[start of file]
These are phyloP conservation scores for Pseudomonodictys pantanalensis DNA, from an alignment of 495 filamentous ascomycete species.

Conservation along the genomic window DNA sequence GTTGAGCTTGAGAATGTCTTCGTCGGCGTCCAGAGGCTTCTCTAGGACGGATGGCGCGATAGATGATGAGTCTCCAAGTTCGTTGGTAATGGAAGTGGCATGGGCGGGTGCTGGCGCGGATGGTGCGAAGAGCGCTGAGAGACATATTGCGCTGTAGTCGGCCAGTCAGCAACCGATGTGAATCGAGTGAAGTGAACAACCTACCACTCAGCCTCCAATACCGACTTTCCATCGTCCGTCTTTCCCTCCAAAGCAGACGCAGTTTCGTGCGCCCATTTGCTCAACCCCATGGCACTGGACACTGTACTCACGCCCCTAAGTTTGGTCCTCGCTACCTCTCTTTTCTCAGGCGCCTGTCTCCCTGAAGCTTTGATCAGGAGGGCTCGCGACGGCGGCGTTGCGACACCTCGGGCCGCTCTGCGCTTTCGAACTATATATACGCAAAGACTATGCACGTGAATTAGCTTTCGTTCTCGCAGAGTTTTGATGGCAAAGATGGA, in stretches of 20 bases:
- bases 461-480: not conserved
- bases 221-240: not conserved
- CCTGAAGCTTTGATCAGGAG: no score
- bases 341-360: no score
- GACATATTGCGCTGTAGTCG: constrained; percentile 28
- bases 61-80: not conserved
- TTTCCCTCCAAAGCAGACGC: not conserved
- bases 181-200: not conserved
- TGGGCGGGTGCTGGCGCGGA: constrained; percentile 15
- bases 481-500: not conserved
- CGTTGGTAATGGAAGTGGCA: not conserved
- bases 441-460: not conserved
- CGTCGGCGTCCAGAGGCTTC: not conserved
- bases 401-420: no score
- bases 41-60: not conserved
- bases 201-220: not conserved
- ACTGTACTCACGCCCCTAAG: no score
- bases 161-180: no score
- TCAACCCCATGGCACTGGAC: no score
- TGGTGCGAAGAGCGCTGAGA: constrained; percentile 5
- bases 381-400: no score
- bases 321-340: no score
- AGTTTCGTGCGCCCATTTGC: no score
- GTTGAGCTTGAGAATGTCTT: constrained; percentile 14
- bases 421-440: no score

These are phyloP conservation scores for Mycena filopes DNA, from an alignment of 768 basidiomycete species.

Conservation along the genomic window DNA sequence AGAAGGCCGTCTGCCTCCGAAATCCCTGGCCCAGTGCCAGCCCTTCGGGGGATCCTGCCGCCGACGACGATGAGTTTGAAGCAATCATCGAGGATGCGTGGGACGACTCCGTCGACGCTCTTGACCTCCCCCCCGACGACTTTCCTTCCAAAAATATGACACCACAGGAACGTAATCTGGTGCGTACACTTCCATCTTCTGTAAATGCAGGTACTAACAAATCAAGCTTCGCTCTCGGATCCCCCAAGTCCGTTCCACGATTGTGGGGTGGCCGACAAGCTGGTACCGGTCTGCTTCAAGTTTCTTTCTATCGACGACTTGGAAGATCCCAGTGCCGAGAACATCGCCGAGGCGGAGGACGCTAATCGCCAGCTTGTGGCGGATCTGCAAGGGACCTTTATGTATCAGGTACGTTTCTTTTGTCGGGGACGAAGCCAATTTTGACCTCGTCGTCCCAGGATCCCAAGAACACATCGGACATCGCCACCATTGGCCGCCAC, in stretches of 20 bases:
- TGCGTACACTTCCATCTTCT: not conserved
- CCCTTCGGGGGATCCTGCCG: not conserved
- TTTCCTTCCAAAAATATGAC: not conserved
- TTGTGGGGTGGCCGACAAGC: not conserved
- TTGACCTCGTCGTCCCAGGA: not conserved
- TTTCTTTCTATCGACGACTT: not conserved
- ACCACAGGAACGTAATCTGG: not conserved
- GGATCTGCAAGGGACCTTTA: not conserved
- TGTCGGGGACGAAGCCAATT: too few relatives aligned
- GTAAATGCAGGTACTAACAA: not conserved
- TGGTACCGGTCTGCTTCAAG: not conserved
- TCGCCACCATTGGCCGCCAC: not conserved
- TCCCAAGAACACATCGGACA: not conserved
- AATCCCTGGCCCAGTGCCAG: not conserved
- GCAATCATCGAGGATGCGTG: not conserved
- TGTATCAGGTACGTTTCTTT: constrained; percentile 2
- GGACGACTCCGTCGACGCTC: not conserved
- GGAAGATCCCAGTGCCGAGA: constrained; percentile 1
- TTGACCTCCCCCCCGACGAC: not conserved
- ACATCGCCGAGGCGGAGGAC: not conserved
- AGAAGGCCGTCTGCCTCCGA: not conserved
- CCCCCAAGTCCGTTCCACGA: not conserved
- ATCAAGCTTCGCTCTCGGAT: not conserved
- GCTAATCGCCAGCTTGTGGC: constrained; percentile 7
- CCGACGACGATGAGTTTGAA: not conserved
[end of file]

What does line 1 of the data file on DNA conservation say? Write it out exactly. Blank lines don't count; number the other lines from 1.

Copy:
These are phyloP conservation scores for Pseudomonodictys pantanalensis DNA, from an alignment of 495 filamentous ascomycete species.